Perhaps it's all the hullabaloo of the holidays. Maybe it's Vikings fever (or this year, the real fever). Or it could be that winter here short-circuits the concept of summer there.
Whatever it is, the Australian Open has a way of sneaking up each January, leaving us to wonder: Is it already time for the first Grand Slam tournament of the year?
Quite possibly the main reason this major in Melbourne seems to pop up out of nowhere is that tennis hasn't been on the brain or in the headlines for a very long time. It was way back in early September at the U.S. Open when the sport was last on the front pages and the frontal lobe. Most fans, except for diehards, lose track of the tour for the remainder of the year as it chugs on into November through such faraway stops as Shanghai, St. Petersburg and Stockholm.
Don't be dismayed at being out of touch, though, as the two biggest stories of last year will figure most prominently at the beginning of this year, too.
The first is Serena Williams, who completely and utterly dominated the women's tour over the second half of 2012. Since her shocking exit in the first round of the French Open last May, Williams has won all but one match, winning titles at -- get ready -- Wimbledon, the Olympics, the U.S. Open and the season-ending WTA Championships. Did I mention that she has dominated?
Chalk it up to the French coach (and now possible boyfriend) that she took on after Paris or the realization that she is four major singles titles away from surpassing the 18 of Chris Evert and Martina Navratilova and seven from catching Steffi Graf's record of 22. Currently No. 3 in the world, Williams is on her way to becoming the oldest woman, at age 31, to achieve the No. 1 ranking. With good health and dedication this year, she has, dare I say, a promising chance at winning a calendar-year Grand Slam.
I guess you can surmise who my pick is to win the ladies title in Melbourne.
Vying for the other big story of last year was all-time great Roger Federer recapturing Wimbledon and the No. 1 ranking (for a time) and Rafael Nadal disappearing from the stage altogether. Eleven-time major champion Nadal hasn't played since losing early at Wimbledon last year and will miss the Australian Open with ongoing illness and injury.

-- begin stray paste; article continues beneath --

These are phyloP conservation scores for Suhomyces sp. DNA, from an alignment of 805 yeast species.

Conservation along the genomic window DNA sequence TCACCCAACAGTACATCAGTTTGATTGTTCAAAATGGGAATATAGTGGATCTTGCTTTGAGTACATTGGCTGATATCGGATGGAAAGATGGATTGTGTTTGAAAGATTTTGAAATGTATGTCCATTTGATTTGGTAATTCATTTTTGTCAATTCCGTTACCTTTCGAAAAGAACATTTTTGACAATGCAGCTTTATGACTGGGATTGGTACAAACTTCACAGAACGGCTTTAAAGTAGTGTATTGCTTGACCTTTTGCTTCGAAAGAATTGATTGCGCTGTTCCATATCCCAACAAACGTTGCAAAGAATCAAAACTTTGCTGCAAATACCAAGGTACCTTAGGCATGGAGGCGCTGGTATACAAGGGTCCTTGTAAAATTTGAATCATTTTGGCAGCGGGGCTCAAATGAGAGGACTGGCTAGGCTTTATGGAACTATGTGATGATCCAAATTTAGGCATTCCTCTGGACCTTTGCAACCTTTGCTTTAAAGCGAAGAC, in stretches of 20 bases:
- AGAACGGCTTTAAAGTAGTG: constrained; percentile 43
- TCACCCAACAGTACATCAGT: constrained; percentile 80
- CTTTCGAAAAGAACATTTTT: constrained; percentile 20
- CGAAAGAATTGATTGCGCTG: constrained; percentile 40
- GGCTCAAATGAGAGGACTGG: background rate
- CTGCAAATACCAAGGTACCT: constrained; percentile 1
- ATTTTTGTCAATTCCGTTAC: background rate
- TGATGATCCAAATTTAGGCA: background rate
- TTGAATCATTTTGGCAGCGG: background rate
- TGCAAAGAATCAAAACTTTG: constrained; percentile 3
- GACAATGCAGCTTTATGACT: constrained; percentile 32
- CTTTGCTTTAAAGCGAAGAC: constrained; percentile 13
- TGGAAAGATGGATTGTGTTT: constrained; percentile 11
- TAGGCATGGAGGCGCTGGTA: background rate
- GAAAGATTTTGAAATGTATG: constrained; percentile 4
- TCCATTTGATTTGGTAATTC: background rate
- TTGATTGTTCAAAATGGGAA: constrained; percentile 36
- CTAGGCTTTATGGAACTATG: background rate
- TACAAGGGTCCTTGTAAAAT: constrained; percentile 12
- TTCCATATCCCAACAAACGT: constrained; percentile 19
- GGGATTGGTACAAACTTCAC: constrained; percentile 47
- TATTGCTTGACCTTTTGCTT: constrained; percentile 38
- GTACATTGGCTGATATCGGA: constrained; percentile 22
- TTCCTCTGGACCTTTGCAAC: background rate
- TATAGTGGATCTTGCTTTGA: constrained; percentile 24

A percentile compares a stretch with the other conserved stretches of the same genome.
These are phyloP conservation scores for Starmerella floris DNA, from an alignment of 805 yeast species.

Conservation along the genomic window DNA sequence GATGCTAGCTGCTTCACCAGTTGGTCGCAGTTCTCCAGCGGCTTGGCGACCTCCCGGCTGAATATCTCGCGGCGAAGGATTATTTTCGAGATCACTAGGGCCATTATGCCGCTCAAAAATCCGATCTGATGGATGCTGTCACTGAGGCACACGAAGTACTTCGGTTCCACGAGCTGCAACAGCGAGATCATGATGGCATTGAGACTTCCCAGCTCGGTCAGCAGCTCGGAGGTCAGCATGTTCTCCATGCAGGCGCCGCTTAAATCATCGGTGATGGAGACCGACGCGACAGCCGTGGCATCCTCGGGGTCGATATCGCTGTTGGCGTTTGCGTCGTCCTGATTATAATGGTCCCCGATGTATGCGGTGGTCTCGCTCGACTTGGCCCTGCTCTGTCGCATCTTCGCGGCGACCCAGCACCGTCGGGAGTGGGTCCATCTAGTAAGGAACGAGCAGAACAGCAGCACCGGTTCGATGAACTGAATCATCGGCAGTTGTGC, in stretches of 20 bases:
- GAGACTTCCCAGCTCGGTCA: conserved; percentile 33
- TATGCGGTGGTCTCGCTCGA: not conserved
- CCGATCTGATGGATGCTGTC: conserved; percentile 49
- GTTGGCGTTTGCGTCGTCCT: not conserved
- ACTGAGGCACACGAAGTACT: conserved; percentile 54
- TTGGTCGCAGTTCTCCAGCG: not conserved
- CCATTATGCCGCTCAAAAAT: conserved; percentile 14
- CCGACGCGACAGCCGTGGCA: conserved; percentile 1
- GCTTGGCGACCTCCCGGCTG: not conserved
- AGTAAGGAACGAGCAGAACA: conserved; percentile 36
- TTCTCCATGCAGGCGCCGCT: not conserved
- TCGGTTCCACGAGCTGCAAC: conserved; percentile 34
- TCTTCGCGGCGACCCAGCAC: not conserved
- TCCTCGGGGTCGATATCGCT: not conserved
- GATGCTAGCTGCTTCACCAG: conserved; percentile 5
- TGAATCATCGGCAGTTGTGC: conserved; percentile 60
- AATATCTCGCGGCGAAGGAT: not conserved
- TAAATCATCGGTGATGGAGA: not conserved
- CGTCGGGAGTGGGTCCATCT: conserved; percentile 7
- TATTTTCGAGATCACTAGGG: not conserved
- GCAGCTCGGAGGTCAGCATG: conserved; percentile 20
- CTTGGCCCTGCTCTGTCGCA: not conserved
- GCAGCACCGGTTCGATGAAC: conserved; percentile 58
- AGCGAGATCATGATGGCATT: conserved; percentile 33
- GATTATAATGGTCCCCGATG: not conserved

Even bigger than these headlines, though, was the long-awaited breakthrough of Scot Andy Murray into the most elite club in the sport, that of Grand Slam champion. Three players -- Federer, Nadal and Novak Djokovic -- had owned every major title except one going all the way back to 2005, and it looked for all the world after Federer's thumping of Murray in the Wimbledon final last July that Murray was forever destined to be a groomsman but never the groom.
That all changed a few weeks later when Murray, on the same court against the same opponent in front of his own cheering nation, struck gold in the Olympic Games and then rode the wave all the way to his first Grand Slam title at the U.S. Open. You can chalk this one up to a new coach, as well. Murray's hiring of Ivan Lendl last year injected some of the Czech Hall of Famer's notorious implacable imperturbability into Murray's previously perturbable veins.
With Nadal out and Federer off his zenith, Murray and Djokovic look to be on a collision course for a long and grinding battle in the hot air and hard courts of Rod Laver Arena. Djokovic, as two-time defending champion and coming off a title at the year-end ATP World Finals, has the slight edge.
And so while it may have been a few months since you last tuned in, not to worry -- the two big stories of last year are about to continue Down Under ... along with some new ones that we will soon discover.
Minnesota's David Wheaton reached the quarterfinals in singles and the finals of doubles at the Australian Open in 1990. He is now a radio host and author. Find out more at davidwheaton.com.